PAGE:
Princess’s UK boss hails line’s fare structure amid cost-of-living crisis

Princess Cruises’ new UK boss has outlined the benefits of the line’s fare structure for customers as she reported the cost-of-living crisis had not yet impacted booking levels.

Speaking during a Travel Weekly webcast, Eithne Williamson, Princess’ vice-president of UK and Europe, also announced new-to-cruise customers were increasingly booking the line’s “further afield” sailings.

Asked whether soaring inflation had hit trading, Williamson said: “We’re not seeing that come through at the moment.”
“Whether we see that sort of decrease in consumer confidence is obviously something that we will keep an eye on,” Williamson added.

“People want to go and have that holiday and really value that time.”

She went on to say a group of travel agents who she had met recently also agreed that they were not seeing any impact yet.

Williamson explained that Princess offered customers different fare options – such as the ‘Princess Standard’, ‘Princess Plus’ or ‘Princess Premier’ – which incrementally offer different onboard benefits.

Princess Standard is the “core” cruise fare; Princess Plus includes crew gratuities, a Plus Beverage package and Wi-Fi for one guest; and a Princess Premier package has Wi-Fi for up to four devices per guest, two specialty dining meals per guest and other benefits.

“The great thing with Princess Cruises is you can you get the option,” she said. “So you can have that point of choosing your price point from a Princess Standard Fare, Princess Plus and Princess Premier.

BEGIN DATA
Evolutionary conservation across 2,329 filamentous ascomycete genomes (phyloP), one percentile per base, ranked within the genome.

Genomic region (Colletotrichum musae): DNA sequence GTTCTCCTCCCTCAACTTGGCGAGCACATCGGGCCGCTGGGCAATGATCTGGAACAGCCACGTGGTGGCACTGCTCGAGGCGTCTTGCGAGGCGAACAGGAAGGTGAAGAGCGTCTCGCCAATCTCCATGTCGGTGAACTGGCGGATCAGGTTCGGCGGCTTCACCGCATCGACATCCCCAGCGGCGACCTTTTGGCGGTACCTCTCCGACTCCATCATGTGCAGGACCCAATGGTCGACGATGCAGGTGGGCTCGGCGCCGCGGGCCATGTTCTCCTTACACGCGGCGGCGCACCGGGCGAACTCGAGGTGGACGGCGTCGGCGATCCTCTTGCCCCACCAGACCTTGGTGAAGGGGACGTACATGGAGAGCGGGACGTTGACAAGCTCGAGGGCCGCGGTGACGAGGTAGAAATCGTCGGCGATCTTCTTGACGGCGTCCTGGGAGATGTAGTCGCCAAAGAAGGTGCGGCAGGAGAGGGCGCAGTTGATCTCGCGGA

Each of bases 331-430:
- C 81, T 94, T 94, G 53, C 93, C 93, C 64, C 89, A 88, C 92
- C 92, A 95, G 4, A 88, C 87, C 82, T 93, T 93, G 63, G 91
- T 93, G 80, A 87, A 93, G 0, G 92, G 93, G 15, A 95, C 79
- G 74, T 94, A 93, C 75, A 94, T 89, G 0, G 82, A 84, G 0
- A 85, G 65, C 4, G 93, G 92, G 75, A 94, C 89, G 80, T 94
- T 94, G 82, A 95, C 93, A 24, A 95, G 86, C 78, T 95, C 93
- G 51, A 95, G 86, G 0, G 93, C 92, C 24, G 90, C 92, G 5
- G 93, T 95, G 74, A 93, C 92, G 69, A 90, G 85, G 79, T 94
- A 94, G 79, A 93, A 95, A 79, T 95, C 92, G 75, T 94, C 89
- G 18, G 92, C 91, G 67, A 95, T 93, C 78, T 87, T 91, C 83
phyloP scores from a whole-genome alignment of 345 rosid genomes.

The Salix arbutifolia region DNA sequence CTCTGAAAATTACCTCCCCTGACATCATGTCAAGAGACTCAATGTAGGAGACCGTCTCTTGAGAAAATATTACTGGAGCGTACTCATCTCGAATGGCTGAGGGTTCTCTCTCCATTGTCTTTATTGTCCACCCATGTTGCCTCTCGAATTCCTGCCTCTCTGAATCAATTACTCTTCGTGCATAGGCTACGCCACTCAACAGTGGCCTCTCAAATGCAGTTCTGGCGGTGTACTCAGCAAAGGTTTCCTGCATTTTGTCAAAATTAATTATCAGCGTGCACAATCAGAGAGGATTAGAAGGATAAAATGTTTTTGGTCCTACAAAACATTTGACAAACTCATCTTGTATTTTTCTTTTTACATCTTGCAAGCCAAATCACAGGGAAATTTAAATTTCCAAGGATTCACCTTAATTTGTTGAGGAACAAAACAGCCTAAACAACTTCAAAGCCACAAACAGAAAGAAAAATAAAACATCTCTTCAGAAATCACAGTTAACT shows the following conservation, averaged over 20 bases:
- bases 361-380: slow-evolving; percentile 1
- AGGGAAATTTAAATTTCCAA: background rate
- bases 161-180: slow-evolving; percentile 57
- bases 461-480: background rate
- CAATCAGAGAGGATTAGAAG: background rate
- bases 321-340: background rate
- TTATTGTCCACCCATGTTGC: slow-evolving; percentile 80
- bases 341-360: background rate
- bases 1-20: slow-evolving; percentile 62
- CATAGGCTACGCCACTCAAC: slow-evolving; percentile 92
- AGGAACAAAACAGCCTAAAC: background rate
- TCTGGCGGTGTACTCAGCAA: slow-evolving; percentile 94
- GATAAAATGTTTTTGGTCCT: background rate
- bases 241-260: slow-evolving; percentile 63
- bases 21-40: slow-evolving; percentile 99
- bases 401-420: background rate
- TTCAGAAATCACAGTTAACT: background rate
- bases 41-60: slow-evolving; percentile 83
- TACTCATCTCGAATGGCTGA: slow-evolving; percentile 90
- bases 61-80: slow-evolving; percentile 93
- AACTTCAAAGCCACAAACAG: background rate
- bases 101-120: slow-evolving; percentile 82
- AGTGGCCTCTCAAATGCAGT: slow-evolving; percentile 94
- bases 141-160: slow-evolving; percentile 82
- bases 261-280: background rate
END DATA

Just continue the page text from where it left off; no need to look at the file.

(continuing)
“We talk about sort of good, better, best [fares]. It’s that point for guests to be able to go ‘what’s appropriate for me? And the decisions that I make at this time?’”

Williamson explained that guests knew how much they were going to spend thanks to the line’s fare structure.

“I think that helps our guests,” she said.

Williamson stressed that it was “incredibly important” for Princess to consider the value of its product.

“With us, we’ve got that built in, to make sure that we can look to continue to deliver that value for money for our guests and support our travel agents,” she said.

On recent booking trends, Williamson reported that new-to-cruise customers were “really picking up” and were going “further afield” and added repeat cruise passengers were looking to sail “locally”.

“We’re seeing that interest in the British Isles that served much more of a US guest before,” she said. “But British passengers have gone ‘I’ve really enjoyed that’.

“All of a sudden it opens up the type of holiday and the type of guest.”

More: Princess Cruises may boost ex-UK capacity, hints new regional boss

Princess Cruises announces new UK and Europe vice president

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